No BI tool is going to solve self-service. What we can do, however, is take a step back and think about the problem from a “big picture,” non-tech perspective, and perhaps gain some valuable insights and strategies to move forward.

A Framework for Establishing a Self-Service Framework

The road to self-service will require flexibility, agility, and resilience as you both incent and compel the demand side to embrace these efforts. To find success with self-service initiatives, IIA recommends leveraging a four-element framework: Surface Assumptions, Segment Audience, Incentives for Initiatives, and Identify Demand for Analytics

Maslow’s Hierarchy of Needs

Transport yourself back in time to high school, if you will, and try to recall that invigorating Psychology lecture on human motivation. If you didn’t cover this in school, or can’t remember, here’s a recap:

American psychologist Abraham Maslow proposed a theory of human motivation which argued that basic needs must be satisfied before a person can attain higher needs. As we move up the hierarchy, we move from lower-level short term needs like food and water to higher-level needs that have longer duration, are more complex, and increasingly difficult to attain. The highest level is self-actualization and transcendence.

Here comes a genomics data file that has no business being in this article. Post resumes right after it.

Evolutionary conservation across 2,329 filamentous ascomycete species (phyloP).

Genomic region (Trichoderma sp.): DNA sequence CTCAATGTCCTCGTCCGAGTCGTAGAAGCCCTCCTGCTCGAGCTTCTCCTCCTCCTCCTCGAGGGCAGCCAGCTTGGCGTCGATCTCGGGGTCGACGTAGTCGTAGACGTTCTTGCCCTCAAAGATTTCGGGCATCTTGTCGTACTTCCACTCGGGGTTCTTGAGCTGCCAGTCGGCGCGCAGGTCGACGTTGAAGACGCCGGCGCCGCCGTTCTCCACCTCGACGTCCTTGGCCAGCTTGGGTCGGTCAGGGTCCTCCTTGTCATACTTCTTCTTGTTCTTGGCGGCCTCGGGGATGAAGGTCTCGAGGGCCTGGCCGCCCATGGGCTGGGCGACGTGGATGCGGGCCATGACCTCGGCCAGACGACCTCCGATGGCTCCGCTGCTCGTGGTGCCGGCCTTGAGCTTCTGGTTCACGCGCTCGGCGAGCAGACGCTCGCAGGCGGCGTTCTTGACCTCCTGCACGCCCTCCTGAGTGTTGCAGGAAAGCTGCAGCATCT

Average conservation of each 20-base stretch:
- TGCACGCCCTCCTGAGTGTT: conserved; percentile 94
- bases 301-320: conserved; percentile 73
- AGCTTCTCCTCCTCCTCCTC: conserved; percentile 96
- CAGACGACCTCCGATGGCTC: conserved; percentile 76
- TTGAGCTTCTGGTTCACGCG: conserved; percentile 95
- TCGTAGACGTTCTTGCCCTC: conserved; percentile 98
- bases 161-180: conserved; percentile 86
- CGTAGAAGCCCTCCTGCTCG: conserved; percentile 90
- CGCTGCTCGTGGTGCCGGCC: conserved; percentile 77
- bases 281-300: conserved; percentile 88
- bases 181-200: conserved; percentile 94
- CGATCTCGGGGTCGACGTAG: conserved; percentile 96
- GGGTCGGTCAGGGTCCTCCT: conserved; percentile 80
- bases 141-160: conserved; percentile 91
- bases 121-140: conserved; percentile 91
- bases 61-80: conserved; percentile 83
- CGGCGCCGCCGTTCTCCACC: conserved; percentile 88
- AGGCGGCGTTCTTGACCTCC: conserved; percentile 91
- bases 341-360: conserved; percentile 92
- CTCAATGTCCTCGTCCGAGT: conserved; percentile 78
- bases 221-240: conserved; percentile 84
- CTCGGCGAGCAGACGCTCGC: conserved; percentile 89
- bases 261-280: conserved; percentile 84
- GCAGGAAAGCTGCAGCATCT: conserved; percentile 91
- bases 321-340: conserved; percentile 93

In a nutshell, you need a basic foundation before you move to the next level. Anyone in the data world will immediately recognize this and understand that this applies directly to achieving the “self-actualization of data,” which is clearly “self-service.” Come on, they both have “self,” it can’t be a coincidence. Let’s dig in.

Self-Service Hierarchy of Needs

We’re going to show the same image from the top because it’s extremely helpful in our upcoming analysis. Like Maslow’s hierarchy, the Self-Service Data Analytics Hierarchy of Needs shows how each level supports and enables the level above it. Additionally, you’ll see that the higher you go, more trust is both necessary and delivered.

Self-Service Hierarchy of Needs.


At the base, Maslow’s physiological needs are obvious: food, water, shelter. Likewise, the base level of the Self-Service Hierarchy of Needs is obvious—data collection. You need to have collected the data. Let’s take this a step further and say that your foundation needs to collect raw data from disparate sources. In the modern data world, this is the extract and load portion of ELT (Extract > Load > Transform), and results in what we’ll call a data lake. Note the differentiation between the traditional/older data warehousing concept of ETL (Extract > Transform > Load), which left us with no data lake and forced us to go back to the disparate source databases if we needed raw source data.